Town Continues Decade of “Clean” Audits – Annual 2015-2016 Budget Underspent $165,103
At the December 2016 Council Meeting, auditor William Spore reviewed another “clean” audit with the Council and Staff. I genuinely appreciate current and former volunteer Council Members for their diligence in reviewing financial details and their thoughtful conservative fiscal management of Town funds. And a huge Thanks to our Town Administrator Donna Welsh! She has strived to make financial choices clear to Council Members, and Donna and Town Secretary Sheila Morales always look for the most prudent way to spend Copper Canyon residents’ tax dollars! The dedication of our Council Members and Staff to Copper Canyon has contributed to this decade of our Town’s continuously “clean” audits! And, to the Town’s increased AAA fiscal ranking by Standard & Poors!
The Annual Budget for fiscal year 2015-2016 was underspent by $165,103! . Traditionally, the Council has rolled any unspent surplus money in the annual budget into Copper Canyon’s Road Fund. Several years of accumulated surplus funds, from underspending our annual budgets, has allowed the Town to continue to maintain and rebuild its roads – without asking voters to authorize additional road bonds to borrow money to fund rebuilding. As an example, the Town will begin rebuilding Woodland Drive in concrete next month. (Woodland is our most heavily traveled interior residential road.) The funding for Woodland’s rebuilding has come from several years of accumulating surplus funds from underspent annual budgets.
The only remaining roads in town to be rebuilt are: (1) Chinn Chapel Road north to the Orchid Hill roundabout; (2) Jernigan Road and East Jernigan Road, and (3) Waite Drive.
The County has funded the rebuilding of our three major perimeter commuter arteries: Copper Canyon Road, Orchid Hill Lane, south Chinn Chapel, and now a section of Chinn Chapel from Harlington Drive north through a Quiet Zone Railroad Crossing.
Three Current Council Members Are Willing to Serve Another 2 Year Term
The current Council team has worked well together. It includes both veteran financial advisor to Copper Canyon Deputy Mayor Pro Tem Steve Hill (Copper Woods Lane) – and – more recently elected Council Members Valerie Cannaday (Post Oak Road off of Copper Canyon Road) and Bill Castleman (Lonesome Dove Lane off of Jernigan Road), who have contributed professional experience from different business backgrounds.
Mayor Pro Tem Jeff Mangum (Bridle Path Road off of Copper Canyon Road), Council Member Dave Svatik (Estates Drive off of Chinn Chapel Road), and myself as Mayor (Orchid Hill Lane) are asking Town residents to support each of us to serve another two year term. (Though we have worked as a team on Council the past several years, we each make our own decisions individually as to whether we are willing to volunteer an additional two years on Council. Background resumes for each candidate will be in next month’s “What’s Happening in CC.”)
The six of us currently on Council – Mayor and 5 Council Members – all have homes in different geographical parts of Copper Canyon. This spread of representation from across the Town helps the Council make balanced decisions that are in EVERY Copper Canyon resident’s best interest.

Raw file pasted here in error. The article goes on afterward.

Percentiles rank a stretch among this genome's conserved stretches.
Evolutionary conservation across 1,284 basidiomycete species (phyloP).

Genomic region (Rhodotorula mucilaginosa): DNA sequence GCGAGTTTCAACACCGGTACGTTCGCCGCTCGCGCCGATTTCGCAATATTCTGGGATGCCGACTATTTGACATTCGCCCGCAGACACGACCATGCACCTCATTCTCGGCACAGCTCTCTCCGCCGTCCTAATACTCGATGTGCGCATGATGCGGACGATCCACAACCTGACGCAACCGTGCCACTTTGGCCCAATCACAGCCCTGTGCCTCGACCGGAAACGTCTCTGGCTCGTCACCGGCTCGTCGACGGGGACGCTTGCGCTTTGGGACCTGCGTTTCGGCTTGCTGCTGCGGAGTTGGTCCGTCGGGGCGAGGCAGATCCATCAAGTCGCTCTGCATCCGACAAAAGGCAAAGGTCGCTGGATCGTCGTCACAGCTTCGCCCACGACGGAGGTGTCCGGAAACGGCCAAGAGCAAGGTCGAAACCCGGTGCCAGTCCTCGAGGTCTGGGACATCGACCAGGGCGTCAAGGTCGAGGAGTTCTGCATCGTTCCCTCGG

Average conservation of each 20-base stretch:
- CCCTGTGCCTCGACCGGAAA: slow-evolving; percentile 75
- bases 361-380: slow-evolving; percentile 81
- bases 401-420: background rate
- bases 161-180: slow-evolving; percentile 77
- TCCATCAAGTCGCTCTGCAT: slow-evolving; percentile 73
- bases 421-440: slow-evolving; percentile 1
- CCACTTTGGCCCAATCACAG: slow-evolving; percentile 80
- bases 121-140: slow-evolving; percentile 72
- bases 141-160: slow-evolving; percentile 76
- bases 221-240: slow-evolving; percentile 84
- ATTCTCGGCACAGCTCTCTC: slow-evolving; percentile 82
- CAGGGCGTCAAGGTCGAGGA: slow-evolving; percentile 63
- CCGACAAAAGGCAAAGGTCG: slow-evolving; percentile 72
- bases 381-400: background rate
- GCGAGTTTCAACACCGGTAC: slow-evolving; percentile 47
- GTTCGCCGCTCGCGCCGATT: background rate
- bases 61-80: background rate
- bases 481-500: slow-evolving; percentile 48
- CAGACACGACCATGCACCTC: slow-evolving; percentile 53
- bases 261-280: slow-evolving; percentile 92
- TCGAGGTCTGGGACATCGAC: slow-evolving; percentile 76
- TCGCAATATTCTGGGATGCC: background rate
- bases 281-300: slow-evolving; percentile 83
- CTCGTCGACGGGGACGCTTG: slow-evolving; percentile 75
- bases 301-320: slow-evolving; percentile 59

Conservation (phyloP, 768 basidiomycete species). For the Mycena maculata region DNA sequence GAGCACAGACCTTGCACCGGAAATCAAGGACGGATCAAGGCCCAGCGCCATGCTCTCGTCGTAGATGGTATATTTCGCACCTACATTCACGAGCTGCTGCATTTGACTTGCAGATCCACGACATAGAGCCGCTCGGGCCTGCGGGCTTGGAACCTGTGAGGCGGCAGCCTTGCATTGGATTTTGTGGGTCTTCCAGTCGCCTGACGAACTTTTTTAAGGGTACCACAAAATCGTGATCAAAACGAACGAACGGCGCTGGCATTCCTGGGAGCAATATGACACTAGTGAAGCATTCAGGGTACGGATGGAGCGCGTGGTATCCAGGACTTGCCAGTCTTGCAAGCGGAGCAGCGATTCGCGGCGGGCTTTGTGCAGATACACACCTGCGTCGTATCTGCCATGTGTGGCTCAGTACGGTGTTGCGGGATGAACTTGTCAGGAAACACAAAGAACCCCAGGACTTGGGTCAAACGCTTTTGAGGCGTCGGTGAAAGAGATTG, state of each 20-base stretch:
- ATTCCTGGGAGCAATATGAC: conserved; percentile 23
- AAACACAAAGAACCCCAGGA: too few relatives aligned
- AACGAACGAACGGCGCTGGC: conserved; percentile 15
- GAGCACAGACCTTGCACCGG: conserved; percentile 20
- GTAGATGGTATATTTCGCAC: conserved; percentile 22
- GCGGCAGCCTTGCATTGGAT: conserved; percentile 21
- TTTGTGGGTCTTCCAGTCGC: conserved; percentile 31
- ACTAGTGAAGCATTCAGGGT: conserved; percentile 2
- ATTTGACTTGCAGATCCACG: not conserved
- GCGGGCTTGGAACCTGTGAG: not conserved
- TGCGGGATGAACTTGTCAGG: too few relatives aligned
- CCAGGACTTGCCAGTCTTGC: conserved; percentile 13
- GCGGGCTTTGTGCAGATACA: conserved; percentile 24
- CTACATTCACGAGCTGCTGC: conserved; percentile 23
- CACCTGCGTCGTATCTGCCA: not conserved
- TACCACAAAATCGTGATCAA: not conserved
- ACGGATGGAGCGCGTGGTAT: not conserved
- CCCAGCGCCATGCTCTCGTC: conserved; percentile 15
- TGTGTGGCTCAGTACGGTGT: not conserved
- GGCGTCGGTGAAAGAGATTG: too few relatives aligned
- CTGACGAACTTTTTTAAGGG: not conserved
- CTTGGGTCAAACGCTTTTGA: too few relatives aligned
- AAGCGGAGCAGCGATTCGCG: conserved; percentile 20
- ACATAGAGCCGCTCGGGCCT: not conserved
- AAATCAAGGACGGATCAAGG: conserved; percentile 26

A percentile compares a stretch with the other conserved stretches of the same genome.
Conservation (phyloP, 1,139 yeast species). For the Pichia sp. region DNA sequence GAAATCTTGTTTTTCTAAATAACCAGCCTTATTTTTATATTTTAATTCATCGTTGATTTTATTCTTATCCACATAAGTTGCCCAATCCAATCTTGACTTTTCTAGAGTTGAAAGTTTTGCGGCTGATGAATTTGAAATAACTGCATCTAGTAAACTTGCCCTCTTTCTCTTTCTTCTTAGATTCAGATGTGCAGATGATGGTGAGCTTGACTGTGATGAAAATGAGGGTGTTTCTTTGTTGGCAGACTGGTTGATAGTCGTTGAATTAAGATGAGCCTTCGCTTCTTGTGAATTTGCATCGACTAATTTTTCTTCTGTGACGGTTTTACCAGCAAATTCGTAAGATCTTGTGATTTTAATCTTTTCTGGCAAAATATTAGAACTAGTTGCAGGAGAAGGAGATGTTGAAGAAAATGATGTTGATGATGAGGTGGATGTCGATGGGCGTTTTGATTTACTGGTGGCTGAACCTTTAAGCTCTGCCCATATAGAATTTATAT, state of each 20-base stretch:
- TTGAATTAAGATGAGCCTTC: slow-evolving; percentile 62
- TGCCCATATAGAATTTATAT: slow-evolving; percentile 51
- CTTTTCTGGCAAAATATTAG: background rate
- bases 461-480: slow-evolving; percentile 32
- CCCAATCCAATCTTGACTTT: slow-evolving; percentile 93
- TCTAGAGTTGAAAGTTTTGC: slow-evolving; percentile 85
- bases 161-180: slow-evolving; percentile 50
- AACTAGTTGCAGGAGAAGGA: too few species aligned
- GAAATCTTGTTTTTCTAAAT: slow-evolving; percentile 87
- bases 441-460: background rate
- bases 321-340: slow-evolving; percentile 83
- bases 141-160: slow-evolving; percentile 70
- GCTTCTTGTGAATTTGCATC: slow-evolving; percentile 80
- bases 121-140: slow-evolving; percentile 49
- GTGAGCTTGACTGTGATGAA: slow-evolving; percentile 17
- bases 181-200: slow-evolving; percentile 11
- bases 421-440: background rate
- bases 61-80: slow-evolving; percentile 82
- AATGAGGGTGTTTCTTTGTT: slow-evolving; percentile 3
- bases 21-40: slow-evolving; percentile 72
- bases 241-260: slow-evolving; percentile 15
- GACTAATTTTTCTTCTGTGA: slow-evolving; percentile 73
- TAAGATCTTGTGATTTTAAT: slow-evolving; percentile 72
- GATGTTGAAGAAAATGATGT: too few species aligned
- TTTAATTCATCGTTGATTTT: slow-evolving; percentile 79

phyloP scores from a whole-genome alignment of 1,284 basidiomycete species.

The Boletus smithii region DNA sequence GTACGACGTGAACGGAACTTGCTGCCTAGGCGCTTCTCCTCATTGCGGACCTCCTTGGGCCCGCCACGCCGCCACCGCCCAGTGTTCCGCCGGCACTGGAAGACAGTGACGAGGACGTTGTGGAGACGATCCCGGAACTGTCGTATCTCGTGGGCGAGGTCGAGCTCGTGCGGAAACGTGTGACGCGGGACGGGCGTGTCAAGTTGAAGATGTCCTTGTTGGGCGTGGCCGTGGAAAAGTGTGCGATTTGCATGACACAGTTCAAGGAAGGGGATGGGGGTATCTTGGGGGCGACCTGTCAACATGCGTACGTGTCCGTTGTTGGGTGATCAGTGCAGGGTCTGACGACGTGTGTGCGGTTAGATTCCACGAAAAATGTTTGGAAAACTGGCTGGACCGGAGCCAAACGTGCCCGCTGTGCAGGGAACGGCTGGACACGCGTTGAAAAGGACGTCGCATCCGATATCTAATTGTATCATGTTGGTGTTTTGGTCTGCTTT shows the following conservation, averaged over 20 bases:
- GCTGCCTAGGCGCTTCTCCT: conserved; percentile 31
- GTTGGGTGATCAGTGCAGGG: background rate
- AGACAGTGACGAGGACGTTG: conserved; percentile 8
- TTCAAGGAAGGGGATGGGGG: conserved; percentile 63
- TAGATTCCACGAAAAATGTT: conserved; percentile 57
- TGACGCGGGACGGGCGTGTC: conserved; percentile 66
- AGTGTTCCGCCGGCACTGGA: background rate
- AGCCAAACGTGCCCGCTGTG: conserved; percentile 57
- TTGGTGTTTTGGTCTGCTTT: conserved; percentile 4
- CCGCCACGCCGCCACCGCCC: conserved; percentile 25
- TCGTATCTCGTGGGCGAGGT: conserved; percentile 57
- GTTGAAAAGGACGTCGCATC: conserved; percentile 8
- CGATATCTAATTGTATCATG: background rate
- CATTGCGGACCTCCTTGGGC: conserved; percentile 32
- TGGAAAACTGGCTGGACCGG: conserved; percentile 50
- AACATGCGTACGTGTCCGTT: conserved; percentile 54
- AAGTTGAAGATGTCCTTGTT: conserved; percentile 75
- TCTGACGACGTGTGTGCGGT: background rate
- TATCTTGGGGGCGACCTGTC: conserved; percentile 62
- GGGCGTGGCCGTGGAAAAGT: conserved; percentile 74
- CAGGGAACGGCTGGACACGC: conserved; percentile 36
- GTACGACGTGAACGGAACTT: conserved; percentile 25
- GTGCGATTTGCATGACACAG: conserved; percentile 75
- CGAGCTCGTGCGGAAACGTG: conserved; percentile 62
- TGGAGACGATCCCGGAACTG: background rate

The spread of years served on Council also provides balance. The Council has both “historical knowledge” of past events and why decisions were made – and “new ideas” from more recently elected Council Members.
But most importantly: Council Members need to be willing to look at issues from the perspective of ALL our Town’s residents, to balance current needs with long term planning, to always analyze “cost versus benefit” to remain fiscally responsible with our tax payers’ dollars, and to deliberate and decide in an atmosphere of mutual respect for each other and all Town residents.
Copper Canyon and Coserv Again Host 6th Annual Denton County Mayors Crime Prevention Luncheon – Feature Speaker F.B.I. Special Agent Rick Burkhead Presenting “First Responders: Current Morale and Recruiting Trends.”
Copper Canyon is very grateful to CoServ for again funding the 5th Annual Denton County Mayors Crime Prevention Luncheon. And our special thanks to Tracee Elrod for expediting the arrangements with CoServ. Previously we hosted the luncheon in our Town Hall. But, the Event has become so well attended by Denton County Mayors, County Commissioners, Police Chiefs, our Sheriff and his SO Staff, and legislators that the event outgrew the space available in our Council Chambers – and our limited parking area. So, this year we are again hosting the luncheon at Briarwood Retreat’s new Conference Center on Copper Canyon Road. Attendance is by private invitation to Elected Officials and First Responders and is not open to the public.
P&Z Meeting in February to Consider Requiring Minimum Two Vehicle Garages Per New Home [NOTE: Currently, Town requires NO carport or enclosed garage coverage for vehicles and no replacement of vehicle coverage if garage space is converted into living area.]
Dangerous Campfires and Graffiti on Trails
Longtime Copper Canyon Trail Committee Chair Deb Valencia Schmitz will be presenting her 2016 end of year report to Council. She said “The Copper Canyon trails, known as the Pilot Knoll Trails, are for the most part in great shape! However, we continue to have evidence of campfires, which of course are a serious hazard to the beautiful woods and wildlife, as well as to surrounding neighborhoods. If you are on the trails, or live adjacent to the trails, please be aware of and report any smoke and/or anyone you see building a campfire. If the emergency is immediate, call 911. Otherwise, call the non-emergency Denton County Sheriff’s Office number 940-349-1600.